I’m always a little frightened by the loglines to Michael Haneke’s films, because a simple sentence or two is rarely adequate for capturing the bizarre angles from which the director approaches his stories. Haneke has a way of telling a story that is rarely straightforward, and typically strikes some kind of indescribable tone that takes what otherwise would look like a straightforward period drama or a thriller film and turns it into something much more difficult.
So hearing that his new film Amour, “revolves around an aging couple of retired music professors, whose enduring love is put to the test after the wife suffers a stroke and becomes partially paralyzed” just sets my head spinning with all the ways that story could become deeply uncomfortable and emotionally trying.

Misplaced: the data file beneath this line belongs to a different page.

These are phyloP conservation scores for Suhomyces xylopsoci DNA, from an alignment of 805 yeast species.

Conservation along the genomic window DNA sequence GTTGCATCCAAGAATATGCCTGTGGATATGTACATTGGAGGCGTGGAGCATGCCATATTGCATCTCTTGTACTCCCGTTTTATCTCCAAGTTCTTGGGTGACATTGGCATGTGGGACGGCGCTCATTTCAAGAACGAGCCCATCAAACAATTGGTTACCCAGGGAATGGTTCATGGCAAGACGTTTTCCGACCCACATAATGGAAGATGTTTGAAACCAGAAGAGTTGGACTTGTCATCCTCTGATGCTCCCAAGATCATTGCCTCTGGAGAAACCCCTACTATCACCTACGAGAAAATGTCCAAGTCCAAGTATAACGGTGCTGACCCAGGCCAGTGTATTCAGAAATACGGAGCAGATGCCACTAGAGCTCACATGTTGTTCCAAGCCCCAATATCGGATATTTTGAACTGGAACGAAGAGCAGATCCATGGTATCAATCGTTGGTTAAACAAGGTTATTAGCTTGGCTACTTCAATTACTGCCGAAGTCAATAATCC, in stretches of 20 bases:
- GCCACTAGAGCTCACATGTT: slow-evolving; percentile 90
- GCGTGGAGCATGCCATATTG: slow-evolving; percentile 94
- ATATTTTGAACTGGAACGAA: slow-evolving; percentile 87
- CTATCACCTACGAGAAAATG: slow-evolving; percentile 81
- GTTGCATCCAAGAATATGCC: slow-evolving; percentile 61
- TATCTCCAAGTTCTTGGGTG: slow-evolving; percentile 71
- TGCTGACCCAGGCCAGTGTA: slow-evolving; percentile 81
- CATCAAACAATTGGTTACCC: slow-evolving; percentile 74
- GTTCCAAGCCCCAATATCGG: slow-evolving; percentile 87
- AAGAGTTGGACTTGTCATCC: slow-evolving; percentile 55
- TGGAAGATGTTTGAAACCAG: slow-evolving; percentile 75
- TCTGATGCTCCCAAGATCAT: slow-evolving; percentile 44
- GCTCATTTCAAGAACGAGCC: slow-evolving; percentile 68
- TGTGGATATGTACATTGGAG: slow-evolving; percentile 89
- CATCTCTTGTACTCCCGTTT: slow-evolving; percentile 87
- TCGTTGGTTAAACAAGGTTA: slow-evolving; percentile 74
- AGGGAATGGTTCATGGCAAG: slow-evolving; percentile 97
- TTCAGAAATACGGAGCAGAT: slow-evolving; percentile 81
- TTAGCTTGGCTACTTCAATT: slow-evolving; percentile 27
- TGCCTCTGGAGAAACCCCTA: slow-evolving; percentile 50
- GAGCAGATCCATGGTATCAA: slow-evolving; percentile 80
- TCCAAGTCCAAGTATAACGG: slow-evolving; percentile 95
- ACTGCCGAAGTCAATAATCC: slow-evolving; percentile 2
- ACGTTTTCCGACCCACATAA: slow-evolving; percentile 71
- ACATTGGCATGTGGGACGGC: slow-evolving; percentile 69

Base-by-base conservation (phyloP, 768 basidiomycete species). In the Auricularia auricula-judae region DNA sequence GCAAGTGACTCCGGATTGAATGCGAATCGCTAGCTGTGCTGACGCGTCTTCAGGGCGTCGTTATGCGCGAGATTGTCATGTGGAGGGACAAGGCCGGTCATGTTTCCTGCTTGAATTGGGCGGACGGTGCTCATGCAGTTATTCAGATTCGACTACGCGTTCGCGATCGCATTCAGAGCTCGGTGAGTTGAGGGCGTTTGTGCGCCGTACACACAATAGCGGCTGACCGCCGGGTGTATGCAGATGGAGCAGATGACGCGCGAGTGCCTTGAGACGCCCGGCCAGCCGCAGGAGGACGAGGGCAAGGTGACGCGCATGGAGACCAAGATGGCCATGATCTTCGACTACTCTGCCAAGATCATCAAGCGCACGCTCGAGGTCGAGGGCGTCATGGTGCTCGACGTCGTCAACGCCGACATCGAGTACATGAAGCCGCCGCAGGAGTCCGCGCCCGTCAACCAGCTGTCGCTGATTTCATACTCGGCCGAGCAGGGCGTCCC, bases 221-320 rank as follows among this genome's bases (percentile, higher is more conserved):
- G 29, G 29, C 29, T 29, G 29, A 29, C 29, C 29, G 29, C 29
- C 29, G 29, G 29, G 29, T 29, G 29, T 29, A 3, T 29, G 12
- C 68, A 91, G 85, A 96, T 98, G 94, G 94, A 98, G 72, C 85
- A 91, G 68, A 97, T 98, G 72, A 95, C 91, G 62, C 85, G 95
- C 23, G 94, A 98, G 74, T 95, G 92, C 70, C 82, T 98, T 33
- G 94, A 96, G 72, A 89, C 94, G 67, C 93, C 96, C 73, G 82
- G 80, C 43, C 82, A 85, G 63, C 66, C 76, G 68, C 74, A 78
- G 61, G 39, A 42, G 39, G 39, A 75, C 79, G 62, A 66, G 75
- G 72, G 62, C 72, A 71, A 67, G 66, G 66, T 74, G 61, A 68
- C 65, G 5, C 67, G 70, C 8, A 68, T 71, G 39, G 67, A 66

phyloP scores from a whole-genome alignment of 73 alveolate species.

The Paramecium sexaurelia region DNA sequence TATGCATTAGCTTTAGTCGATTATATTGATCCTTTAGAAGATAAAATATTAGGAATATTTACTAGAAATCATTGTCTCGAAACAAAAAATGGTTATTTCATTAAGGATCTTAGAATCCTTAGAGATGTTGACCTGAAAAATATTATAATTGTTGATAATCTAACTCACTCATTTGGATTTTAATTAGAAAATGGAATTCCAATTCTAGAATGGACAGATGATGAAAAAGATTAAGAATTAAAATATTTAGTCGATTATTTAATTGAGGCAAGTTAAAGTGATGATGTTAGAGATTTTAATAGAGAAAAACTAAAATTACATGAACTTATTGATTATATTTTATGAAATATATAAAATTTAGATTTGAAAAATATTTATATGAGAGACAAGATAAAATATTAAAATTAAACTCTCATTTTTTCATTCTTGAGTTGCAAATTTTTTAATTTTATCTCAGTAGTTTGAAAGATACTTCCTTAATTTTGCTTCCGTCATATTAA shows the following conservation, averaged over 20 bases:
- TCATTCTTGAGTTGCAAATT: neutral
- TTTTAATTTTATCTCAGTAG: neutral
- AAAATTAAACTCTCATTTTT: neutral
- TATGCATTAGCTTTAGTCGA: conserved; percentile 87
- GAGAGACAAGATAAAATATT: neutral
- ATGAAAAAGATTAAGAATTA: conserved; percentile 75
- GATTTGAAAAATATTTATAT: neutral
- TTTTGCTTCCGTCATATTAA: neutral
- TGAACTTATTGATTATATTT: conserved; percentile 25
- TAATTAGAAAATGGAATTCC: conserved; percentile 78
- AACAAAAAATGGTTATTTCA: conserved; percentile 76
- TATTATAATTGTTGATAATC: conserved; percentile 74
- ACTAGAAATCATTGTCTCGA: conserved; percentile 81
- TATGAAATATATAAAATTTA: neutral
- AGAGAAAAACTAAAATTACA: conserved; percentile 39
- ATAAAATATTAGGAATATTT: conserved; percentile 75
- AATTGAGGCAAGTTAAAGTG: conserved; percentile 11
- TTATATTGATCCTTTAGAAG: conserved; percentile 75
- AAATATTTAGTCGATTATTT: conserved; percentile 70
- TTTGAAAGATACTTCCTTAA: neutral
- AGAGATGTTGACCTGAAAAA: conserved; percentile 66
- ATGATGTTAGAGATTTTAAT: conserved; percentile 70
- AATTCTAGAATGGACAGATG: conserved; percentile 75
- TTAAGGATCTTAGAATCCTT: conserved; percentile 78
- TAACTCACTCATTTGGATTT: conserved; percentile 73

My interested apprehension aside, foreign distributors seem quite pleased with the film, as it has managed to sell rights to companies in Italy, Spain, Japan, the UK, South Korea, Australia, Hong Kong, Israel, Brazil, Greece, Argentina, Mexico, Sweden, Portugal, and more. Unfortunately there is no American distributor listed, but if the film keeps catching buzz across the pond, surely someone will pick it up for some kind of run over here. Considering the director’s last film, The White Ribbon, was nominated for the Best Foreign Language Film Oscar, I’m sure some plenty of eyes will be on it.
Source | Variety